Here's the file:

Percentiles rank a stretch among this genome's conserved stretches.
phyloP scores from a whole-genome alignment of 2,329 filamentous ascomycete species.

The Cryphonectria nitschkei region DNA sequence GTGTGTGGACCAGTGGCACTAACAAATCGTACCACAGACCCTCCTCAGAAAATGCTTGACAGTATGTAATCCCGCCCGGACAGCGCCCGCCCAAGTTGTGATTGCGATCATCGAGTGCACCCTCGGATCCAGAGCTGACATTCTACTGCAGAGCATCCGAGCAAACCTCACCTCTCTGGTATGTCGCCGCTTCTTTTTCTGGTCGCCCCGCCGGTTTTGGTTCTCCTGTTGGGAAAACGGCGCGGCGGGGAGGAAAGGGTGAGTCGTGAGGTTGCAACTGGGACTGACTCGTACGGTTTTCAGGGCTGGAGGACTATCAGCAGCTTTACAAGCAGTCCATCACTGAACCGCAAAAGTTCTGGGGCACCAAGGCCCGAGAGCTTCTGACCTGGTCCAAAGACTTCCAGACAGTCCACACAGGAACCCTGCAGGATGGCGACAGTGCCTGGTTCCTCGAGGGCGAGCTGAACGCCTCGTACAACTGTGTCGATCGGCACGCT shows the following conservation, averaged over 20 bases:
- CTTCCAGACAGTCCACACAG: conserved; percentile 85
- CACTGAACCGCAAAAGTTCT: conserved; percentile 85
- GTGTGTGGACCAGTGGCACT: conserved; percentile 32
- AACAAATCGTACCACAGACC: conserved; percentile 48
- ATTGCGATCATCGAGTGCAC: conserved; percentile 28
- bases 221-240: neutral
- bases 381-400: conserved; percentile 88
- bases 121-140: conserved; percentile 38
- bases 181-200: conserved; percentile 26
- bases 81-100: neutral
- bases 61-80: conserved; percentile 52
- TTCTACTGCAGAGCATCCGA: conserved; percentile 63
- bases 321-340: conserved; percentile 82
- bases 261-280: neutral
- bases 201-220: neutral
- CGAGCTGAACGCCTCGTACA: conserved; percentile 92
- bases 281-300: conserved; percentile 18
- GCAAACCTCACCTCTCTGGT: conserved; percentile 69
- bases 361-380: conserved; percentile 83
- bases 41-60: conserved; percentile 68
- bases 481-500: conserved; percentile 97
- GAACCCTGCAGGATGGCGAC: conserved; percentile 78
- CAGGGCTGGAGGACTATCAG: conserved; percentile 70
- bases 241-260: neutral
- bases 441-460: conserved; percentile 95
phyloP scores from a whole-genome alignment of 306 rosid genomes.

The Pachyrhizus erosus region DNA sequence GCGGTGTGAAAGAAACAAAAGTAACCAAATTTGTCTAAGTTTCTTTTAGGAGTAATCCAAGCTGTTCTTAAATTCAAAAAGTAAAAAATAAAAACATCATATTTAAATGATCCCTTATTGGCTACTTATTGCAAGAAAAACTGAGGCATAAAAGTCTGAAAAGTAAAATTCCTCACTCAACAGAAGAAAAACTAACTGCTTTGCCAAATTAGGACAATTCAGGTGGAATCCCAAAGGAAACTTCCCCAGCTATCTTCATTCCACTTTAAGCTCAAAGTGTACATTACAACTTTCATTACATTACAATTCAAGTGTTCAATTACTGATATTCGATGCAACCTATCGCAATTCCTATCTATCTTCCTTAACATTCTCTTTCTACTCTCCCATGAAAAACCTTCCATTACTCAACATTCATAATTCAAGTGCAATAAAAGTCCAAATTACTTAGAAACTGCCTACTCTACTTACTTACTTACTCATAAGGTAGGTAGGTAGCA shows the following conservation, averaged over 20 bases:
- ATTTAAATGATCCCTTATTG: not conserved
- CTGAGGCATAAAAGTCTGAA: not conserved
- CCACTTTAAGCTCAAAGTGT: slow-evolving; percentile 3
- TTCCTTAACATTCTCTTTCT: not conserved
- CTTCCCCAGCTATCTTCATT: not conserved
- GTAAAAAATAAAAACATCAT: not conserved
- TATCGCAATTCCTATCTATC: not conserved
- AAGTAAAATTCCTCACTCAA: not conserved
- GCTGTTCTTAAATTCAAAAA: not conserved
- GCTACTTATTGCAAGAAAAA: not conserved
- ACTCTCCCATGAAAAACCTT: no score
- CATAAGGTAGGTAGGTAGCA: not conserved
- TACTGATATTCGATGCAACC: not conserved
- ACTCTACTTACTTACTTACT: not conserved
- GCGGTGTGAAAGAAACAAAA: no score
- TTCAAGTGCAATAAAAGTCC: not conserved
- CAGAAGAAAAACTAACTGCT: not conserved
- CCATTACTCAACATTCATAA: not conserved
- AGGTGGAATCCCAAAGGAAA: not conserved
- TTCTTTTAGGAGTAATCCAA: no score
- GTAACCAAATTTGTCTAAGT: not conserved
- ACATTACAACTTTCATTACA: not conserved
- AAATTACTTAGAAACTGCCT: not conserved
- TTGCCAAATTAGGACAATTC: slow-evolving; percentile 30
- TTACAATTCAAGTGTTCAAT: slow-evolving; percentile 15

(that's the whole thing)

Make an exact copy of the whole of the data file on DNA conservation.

Percentiles rank a stretch among this genome's conserved stretches.
phyloP scores from a whole-genome alignment of 2,329 filamentous ascomycete species.

The Cryphonectria nitschkei region DNA sequence GTGTGTGGACCAGTGGCACTAACAAATCGTACCACAGACCCTCCTCAGAAAATGCTTGACAGTATGTAATCCCGCCCGGACAGCGCCCGCCCAAGTTGTGATTGCGATCATCGAGTGCACCCTCGGATCCAGAGCTGACATTCTACTGCAGAGCATCCGAGCAAACCTCACCTCTCTGGTATGTCGCCGCTTCTTTTTCTGGTCGCCCCGCCGGTTTTGGTTCTCCTGTTGGGAAAACGGCGCGGCGGGGAGGAAAGGGTGAGTCGTGAGGTTGCAACTGGGACTGACTCGTACGGTTTTCAGGGCTGGAGGACTATCAGCAGCTTTACAAGCAGTCCATCACTGAACCGCAAAAGTTCTGGGGCACCAAGGCCCGAGAGCTTCTGACCTGGTCCAAAGACTTCCAGACAGTCCACACAGGAACCCTGCAGGATGGCGACAGTGCCTGGTTCCTCGAGGGCGAGCTGAACGCCTCGTACAACTGTGTCGATCGGCACGCT shows the following conservation, averaged over 20 bases:
- CTTCCAGACAGTCCACACAG: conserved; percentile 85
- CACTGAACCGCAAAAGTTCT: conserved; percentile 85
- GTGTGTGGACCAGTGGCACT: conserved; percentile 32
- AACAAATCGTACCACAGACC: conserved; percentile 48
- ATTGCGATCATCGAGTGCAC: conserved; percentile 28
- bases 221-240: neutral
- bases 381-400: conserved; percentile 88
- bases 121-140: conserved; percentile 38
- bases 181-200: conserved; percentile 26
- bases 81-100: neutral
- bases 61-80: conserved; percentile 52
- TTCTACTGCAGAGCATCCGA: conserved; percentile 63
- bases 321-340: conserved; percentile 82
- bases 261-280: neutral
- bases 201-220: neutral
- CGAGCTGAACGCCTCGTACA: conserved; percentile 92
- bases 281-300: conserved; percentile 18
- GCAAACCTCACCTCTCTGGT: conserved; percentile 69
- bases 361-380: conserved; percentile 83
- bases 41-60: conserved; percentile 68
- bases 481-500: conserved; percentile 97
- GAACCCTGCAGGATGGCGAC: conserved; percentile 78
- CAGGGCTGGAGGACTATCAG: conserved; percentile 70
- bases 241-260: neutral
- bases 441-460: conserved; percentile 95
phyloP scores from a whole-genome alignment of 306 rosid genomes.

The Pachyrhizus erosus region DNA sequence GCGGTGTGAAAGAAACAAAAGTAACCAAATTTGTCTAAGTTTCTTTTAGGAGTAATCCAAGCTGTTCTTAAATTCAAAAAGTAAAAAATAAAAACATCATATTTAAATGATCCCTTATTGGCTACTTATTGCAAGAAAAACTGAGGCATAAAAGTCTGAAAAGTAAAATTCCTCACTCAACAGAAGAAAAACTAACTGCTTTGCCAAATTAGGACAATTCAGGTGGAATCCCAAAGGAAACTTCCCCAGCTATCTTCATTCCACTTTAAGCTCAAAGTGTACATTACAACTTTCATTACATTACAATTCAAGTGTTCAATTACTGATATTCGATGCAACCTATCGCAATTCCTATCTATCTTCCTTAACATTCTCTTTCTACTCTCCCATGAAAAACCTTCCATTACTCAACATTCATAATTCAAGTGCAATAAAAGTCCAAATTACTTAGAAACTGCCTACTCTACTTACTTACTTACTCATAAGGTAGGTAGGTAGCA shows the following conservation, averaged over 20 bases:
- ATTTAAATGATCCCTTATTG: not conserved
- CTGAGGCATAAAAGTCTGAA: not conserved
- CCACTTTAAGCTCAAAGTGT: slow-evolving; percentile 3
- TTCCTTAACATTCTCTTTCT: not conserved
- CTTCCCCAGCTATCTTCATT: not conserved
- GTAAAAAATAAAAACATCAT: not conserved
- TATCGCAATTCCTATCTATC: not conserved
- AAGTAAAATTCCTCACTCAA: not conserved
- GCTGTTCTTAAATTCAAAAA: not conserved
- GCTACTTATTGCAAGAAAAA: not conserved
- ACTCTCCCATGAAAAACCTT: no score
- CATAAGGTAGGTAGGTAGCA: not conserved
- TACTGATATTCGATGCAACC: not conserved
- ACTCTACTTACTTACTTACT: not conserved
- GCGGTGTGAAAGAAACAAAA: no score
- TTCAAGTGCAATAAAAGTCC: not conserved
- CAGAAGAAAAACTAACTGCT: not conserved
- CCATTACTCAACATTCATAA: not conserved
- AGGTGGAATCCCAAAGGAAA: not conserved
- TTCTTTTAGGAGTAATCCAA: no score
- GTAACCAAATTTGTCTAAGT: not conserved
- ACATTACAACTTTCATTACA: not conserved
- AAATTACTTAGAAACTGCCT: not conserved
- TTGCCAAATTAGGACAATTC: slow-evolving; percentile 30
- TTACAATTCAAGTGTTCAAT: slow-evolving; percentile 15